Mr Wheeler said voters had a "legitimate expectation" of a vote
Spread-betting millionaire Stuart Wheeler has challenged the government's decision not to hold a referendum on the EU's Lisbon Treaty.
Gordon Brown has ruled out a public vote, saying the treaty does not alter the UK's constitution.
But Rabindher Singh QC, counsel for Mr Wheeler, told the High Court: "The government promised a referendum and should keep its promise."
The government has said it is "confident" its case is strong.
Outlining Mr Wheeler's case, Mr Singh said at stake were the fundamental principles of "good administration, fair play and straight dealing with the public".
Mr Wheeler, 73, a Conservative Party donor, had a "legitimate expectation" there would be a public poll.
Mr Singh said ex-prime minister Tony Blair had promised a referendum prior to the ratification of the Constitutional Treaty, which came to nothing after plans for an EU Constitution were rejected by French and Dutch voters in 2005.
He said that promise had given rise to "a procedural legitimate expectation that a referendum would be held in respect of that treaty - and by implication any treaty containing substantially similar terms, whatever its name".
Lord Justice Richards and Mr Justice Mackay were told the evidence showed that the subsequent Lisbon Treaty and the Constitutional Treaty were all but the same, except in name.
This was backed by statements from influential figures, including Valery Giscard d'Estaing, the author of the EU Constitution proposals.
But Prime Minister Gordon Brown had unlawfully failed to honour the government's promise of a referendum, Mr Singh said.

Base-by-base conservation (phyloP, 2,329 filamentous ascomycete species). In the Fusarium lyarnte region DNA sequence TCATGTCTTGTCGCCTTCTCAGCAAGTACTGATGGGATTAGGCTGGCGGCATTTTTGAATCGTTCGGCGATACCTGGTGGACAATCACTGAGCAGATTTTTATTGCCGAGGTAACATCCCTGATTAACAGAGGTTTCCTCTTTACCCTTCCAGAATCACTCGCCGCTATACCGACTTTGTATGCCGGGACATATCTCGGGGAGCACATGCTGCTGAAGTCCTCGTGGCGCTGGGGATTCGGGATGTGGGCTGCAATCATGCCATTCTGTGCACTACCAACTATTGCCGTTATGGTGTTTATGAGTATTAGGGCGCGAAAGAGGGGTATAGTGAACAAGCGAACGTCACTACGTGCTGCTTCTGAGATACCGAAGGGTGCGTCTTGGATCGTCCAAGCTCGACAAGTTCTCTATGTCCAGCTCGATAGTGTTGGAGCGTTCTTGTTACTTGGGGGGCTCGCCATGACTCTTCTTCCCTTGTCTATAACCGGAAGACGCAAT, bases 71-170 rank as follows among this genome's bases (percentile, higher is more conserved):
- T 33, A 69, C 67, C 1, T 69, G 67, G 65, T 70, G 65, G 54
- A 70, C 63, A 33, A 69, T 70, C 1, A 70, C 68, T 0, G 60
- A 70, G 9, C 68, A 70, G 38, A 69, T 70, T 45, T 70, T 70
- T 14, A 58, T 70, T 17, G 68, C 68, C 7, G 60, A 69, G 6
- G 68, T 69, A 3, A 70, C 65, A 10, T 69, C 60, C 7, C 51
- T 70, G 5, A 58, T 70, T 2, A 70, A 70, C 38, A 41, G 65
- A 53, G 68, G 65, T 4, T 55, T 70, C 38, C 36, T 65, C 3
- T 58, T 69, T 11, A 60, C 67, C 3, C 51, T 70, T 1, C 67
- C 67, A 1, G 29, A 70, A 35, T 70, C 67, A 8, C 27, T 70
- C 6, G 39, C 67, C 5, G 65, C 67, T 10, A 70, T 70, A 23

Counsel for the office of the prime minister and the foreign secretary say Mr Wheeler's application for judicial review was brought for the "inappropriate purpose" of seeking to "change the political atmosphere" by obtaining a court judgement critical of government decisions "for use as a political manifesto".
The two-day review is being heard just days before voters in Ireland, the only EU state holding a referendum, go to the polls.
The treaty, which paves the way for greater European integration, an EU presidency and the abolition of a host of national vetoes, will effectively be killed off if Ireland votes "no" as it must be passed unanimously by all 27 states.
Mr Wheeler has raised between £160,000 and £170,000 from donors in addition to his own money to provide a fighting fund.
Ahead of the court case, he told the BBC: "I am hoping very much that the court states that the behaviour of the government in the shape of the prime minister and foreign secretary is unlawful because they promised a referendum over and over again and they have gone back on it.
"We have had a lot of support. I have had at least ten gifts of £5 from pensioners across the country."
In March, MPs voted by 346 votes to 206 to approve the EU (Amendment) Bill.
The Bill - now in the Lords - will ratify the Lisbon Treaty, which was drawn up to replace the EU constitution after that was rejected by French and Dutch voters in 2005.
The House of Lords is due to vote on calls for a referendum on 11 June.